I have an Android app where users can buy 1 inapp product to unlock some features.

I've read extensively the guide at: https://developer.android.com/google/play/billing/billing_library_overview#java

I understand that in order to let users buy the inapp product I have to:

  • Retrieve the list of available SKUs (in this case, my only 1 inapp product) using the querySkuDetailsAsync() call. This is just to double check the user's device is capable of managing inapp products.
  • Show the BUY button if the SKU appears in the result of the previous call (which means the local Google Play instance in the user's device can handle inapp products).
  • Call launchBillingFlow() passing the SKU of my inapp product, to initiate the Google payment process flow (Google UI, popup asking for card details etc..)
  • Listen to the callback onPurchasesUpdated() to get the return code (basically payment denied, payment successful or payment cancelled) and act accordingly. In case of payment successful proceed to verify the purchase token signature either locally (using a local copy of the Play developer's RSA public key) or remotely on my secure server with the same key.
  • unlock the paid features(s) on my app

That's where things get confusing. From the Google documentation perspective the job is done, they explained to you how to retrieve/purchase/and verify a user payment. However, nowhere it is explained how to remember the payment and unlock the paid feature during the app startup.

The documentation states:

To retrieve information about purchases that a user makes from your app, call the queryPurchases()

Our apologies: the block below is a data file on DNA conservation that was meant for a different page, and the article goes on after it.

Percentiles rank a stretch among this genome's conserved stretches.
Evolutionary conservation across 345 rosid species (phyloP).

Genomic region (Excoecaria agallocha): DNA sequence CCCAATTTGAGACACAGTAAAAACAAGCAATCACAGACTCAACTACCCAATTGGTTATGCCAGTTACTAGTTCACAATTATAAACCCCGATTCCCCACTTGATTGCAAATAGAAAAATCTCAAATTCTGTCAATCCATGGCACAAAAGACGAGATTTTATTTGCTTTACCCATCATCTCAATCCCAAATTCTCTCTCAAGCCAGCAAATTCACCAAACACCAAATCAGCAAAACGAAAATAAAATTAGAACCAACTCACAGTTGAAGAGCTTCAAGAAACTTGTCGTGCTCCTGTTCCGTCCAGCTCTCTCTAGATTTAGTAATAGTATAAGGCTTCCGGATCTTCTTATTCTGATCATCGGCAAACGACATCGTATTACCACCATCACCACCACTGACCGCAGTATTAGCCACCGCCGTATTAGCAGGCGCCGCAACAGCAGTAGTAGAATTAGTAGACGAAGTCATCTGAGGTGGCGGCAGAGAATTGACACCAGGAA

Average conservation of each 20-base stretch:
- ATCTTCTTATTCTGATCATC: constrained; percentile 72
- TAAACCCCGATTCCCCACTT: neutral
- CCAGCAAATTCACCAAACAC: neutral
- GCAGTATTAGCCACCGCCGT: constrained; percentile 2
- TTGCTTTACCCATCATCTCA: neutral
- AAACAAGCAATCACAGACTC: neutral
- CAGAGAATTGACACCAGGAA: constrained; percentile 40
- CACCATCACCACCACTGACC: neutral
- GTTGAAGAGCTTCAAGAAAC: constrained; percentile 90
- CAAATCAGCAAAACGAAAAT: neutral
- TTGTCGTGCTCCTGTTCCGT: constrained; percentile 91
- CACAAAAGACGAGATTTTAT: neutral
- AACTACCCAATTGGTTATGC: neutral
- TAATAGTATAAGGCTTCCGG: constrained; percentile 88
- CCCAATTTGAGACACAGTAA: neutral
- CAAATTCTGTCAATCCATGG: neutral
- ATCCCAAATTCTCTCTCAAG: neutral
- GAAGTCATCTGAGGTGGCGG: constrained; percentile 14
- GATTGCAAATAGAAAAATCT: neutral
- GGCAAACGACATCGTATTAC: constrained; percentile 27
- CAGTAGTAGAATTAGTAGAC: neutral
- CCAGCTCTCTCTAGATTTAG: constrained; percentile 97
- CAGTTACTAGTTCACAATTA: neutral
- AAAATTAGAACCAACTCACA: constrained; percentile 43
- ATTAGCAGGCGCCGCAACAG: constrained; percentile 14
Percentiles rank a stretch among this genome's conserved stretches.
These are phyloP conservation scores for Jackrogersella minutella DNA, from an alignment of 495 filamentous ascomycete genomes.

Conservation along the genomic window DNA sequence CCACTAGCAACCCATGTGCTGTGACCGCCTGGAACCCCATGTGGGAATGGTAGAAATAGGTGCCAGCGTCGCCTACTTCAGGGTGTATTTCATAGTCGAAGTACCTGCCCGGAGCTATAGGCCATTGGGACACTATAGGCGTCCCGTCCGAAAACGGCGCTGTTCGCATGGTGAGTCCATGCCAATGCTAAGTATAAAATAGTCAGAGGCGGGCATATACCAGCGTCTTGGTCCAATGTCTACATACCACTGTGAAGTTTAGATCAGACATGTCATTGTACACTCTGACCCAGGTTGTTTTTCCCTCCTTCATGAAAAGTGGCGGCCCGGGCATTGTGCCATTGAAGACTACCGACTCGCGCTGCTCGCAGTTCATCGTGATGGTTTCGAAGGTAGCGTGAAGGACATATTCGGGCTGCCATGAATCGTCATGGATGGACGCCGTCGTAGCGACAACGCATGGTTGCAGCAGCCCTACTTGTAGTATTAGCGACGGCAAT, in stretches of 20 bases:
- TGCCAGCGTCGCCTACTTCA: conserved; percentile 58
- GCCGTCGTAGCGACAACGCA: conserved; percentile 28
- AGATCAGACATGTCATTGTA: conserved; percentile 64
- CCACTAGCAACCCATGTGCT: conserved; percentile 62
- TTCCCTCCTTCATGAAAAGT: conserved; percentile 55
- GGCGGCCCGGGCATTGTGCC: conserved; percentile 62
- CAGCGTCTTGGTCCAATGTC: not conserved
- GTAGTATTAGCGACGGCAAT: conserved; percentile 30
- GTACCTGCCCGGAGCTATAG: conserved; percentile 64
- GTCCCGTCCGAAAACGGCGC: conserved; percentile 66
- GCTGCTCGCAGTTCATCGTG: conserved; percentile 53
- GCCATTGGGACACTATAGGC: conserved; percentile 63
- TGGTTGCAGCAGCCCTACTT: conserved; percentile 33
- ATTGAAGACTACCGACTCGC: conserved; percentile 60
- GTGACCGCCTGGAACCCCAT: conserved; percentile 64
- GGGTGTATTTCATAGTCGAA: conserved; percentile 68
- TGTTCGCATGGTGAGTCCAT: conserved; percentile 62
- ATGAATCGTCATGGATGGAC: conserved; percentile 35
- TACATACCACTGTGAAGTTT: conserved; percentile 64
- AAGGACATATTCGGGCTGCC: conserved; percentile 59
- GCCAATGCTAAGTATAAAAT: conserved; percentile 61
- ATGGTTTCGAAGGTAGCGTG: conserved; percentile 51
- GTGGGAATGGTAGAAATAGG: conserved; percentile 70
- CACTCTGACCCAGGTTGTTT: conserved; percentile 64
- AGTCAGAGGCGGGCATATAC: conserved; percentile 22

So it seems like the app doesn't need to remember anything, just call the queryPurchases() at startup and check if the SKU is present (user already paid for it) or not (user still hasn't bought the paid version of the app).

So my app is doing just that, calling queryPurchases() at startup and check if the SKU is present or not. This method works very well, even when the app starts offline. However some users are lamenting the fact that sometimes the app doesn't start in paid mode, because (I debugged the code) the function queryPurchases() fails (sometimes) when the device is offline. Could it be that the queryPurchases() is calling the local Google Play cache which can lose track of previous purchases for some reason? (cache purging, etc...)

What's the appropriate method to remember user purchases and enable paid features at app startup?

2 Answers 2


You could keep your own "cache" (SharedPreferences or a DB) with the results of onPurchasesUpdated and use queryPurchaseHistoryAsync. When the app first starts you can show paid content if your cache is telling that the user purchased the product and call queryPurchaseHistoryAsync at the same time to get the most recent purchase made by the user for each SKU, when onPurchaseHistoryResponse you can update your cache and hide the paid content if the purchase expired.

Take also into account that it's recommended for security purposes to go through purchases verification on your backend.

If you don't want to manage your own server, it may be worth using a tool like RevenueCat, that offers a purchase/subscription backend-as-a-service.


How often does it happen? My take is that Google Play client is taking care of caching, so there is no direct way how to handle that if you are just relying on this service. This can cause troubles if users re-install or change their devices.

Another approach is to build your own back-end, which will be necessary if you want to grow your app anyway.

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